If we understand the mechanism and motives of the group mind, is it not possible to control and regiment the masses according to our will without their knowing about it? The recent practice of propaganda has proved that it is possible, at least up to a certain point and within certain limits. – Bernays
This post begins with the nephew of Freud, a psychoanalyst named Edward Bernays. He is a man that should be known amongst every citizen of the corporate world we live in. Bernays is credited as being the father of modern propaganda. However, since the Germans used the term propaganda Bernays decided that the term “public relations” should be used instead to describe the “engineering of consent” that he and other very powerful people in the establishment would use to control the minds of the masses. In his book Propaganda it reads,
“The conscious and intelligent manipulation of the organized habits and opinions of the masses is an important element in democratic society. Those who manipulate this unseen mechanism of society constitute an invisible government which is the true ruling power of our country. …We are governed, our minds are molded, our tastes formed, our ideas suggested, largely by men we have never heard of.”
One of Bernays’ early clients was the tobacco industry where in 1929 he orchestrated a legendary publicity stunt aimed at persuading women to take up ciagrette smoking, because at the time it was unfashionable for women to smoke and was considered unfeminine. The tobacco industry wanted to open up a whole new market. Bernays organized a “women’s rights” march in the New York City Parade where young debutants would light up their “torches of freedom” (in reference to Lady Liberty)
His psychoanalyst colleague A.A. Brill gave him advice about this stunt:
Some women regard cigarettes as symbols of freedom…It is perfectly normal for women to want to smoke cigarettes. Further the first women who smoked probably had an excess of male components and adopted the habit as a masculine act. But today the emancipation of women has suppressed many feminine desires. More women now do the same work as men do…. Cigarettes, which are equated with men, become torches of freedom.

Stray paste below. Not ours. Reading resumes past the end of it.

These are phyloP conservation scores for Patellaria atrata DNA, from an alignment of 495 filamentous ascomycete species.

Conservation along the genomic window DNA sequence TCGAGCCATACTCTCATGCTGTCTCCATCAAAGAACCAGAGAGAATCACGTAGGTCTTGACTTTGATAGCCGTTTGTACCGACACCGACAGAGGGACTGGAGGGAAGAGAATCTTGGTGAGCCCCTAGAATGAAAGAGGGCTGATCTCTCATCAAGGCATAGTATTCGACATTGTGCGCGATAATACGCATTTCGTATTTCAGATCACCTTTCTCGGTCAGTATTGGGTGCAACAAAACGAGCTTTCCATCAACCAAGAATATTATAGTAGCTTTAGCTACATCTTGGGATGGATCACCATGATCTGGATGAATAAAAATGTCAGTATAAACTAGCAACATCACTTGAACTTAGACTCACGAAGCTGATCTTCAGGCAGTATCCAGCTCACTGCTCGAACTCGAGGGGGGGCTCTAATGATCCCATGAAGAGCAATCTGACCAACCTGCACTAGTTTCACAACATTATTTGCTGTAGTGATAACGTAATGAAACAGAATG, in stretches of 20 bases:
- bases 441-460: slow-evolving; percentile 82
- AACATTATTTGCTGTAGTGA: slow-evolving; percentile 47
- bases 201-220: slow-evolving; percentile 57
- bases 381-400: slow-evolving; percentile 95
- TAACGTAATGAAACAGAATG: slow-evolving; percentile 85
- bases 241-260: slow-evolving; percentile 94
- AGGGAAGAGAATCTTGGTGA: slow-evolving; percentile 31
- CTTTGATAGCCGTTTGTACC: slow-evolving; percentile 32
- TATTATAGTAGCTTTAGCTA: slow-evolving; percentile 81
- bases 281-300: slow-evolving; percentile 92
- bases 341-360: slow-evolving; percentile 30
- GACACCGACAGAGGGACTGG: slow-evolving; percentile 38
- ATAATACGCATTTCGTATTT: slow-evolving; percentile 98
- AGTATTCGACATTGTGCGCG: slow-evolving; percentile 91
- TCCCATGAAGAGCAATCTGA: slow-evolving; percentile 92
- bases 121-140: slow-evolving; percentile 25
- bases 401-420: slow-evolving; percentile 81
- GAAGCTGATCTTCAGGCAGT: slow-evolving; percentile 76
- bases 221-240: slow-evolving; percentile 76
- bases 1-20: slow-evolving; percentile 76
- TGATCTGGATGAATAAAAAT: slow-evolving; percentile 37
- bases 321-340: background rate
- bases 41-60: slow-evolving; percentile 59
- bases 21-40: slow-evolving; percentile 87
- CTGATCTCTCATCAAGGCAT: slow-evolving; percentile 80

He was successful and it was this very campaign that broke the taboo of women smoking in society and Bernays was paid very well for his services. Not only did it introduce a new gender to the health hazards of smoking, a practice that was in opposition to God’s will and what God was advicing against according to the Doctrine and Covenants many years prior, but Bernays emblazoned into our psyche that a woman that smoked is more emancipated than one who doesn’t. Don’t get me wrong, women’s rights are essential…but by smoking, the women at the time were not emancipating themselves at all. In fact they were no longer subordinating themselves to their husbands and families but were on an imprisoning pathway to addiction and rampant consumerism.
Bernays is also coined as being the propagandist who developed the theory of “mass consumer persuasion”. He has linked our psyche with the idea of “shopping therapy”, that gaining material possessions not only makes us feel good about ourselves but make us feel more “free”. He even had a part in the development of the ladies magazine Cosmopolitan as a way of developing a consumerist culture amongst women in the United States which would entice these women to consume with careful advertising and celebrity endorsements. He helped to develop a consumerist culture that would reinforce the false democracy that he believed in, a democracy where people would be satiated with material wealth and thus take a subordinate role to those who gave them those goods… “their masters.”
Paul Mazer of Lehman Brothers,a man who employed Bernays said:
“We must shift America from a needs to a desires culture. People must be trained to desire. People must want new things before the old have been entirely consumed. We must shape a new mentality in America. Man’s desires must overshadow his needs.”
Our liberties and democracy have been warped into an iatrogenic palliative, a remedy that has ultimately made us sick.
Gordon B. Hinckley has said, “”It is the love of money and the love of those things which money can buy which destroys us. The love of [money] . . . warps our values . . . and fosters selfishness and greed.”
When looking at the logos of companies above I think it is fitting to ask yourself, “Where have their products come from and what are the conditions in which the people have worked to make the products I consume? What extrenalities are the corporations putting upon us and the environment?”
I think you will find, as I have, that I feel guilty every time I buy something I don’t need, but want, that comes from a corporation that I know has been involved with human rights abuses, sweatshop labour, destruction of the environment etc.
If Gordon B. Hinckley is right, then buying products from companies that abuse human rights shows that we love money and the things that money can buy more then we love our fellowmen.
Thomas S. Monson has adviced us… “We must learn to separate need from greed.”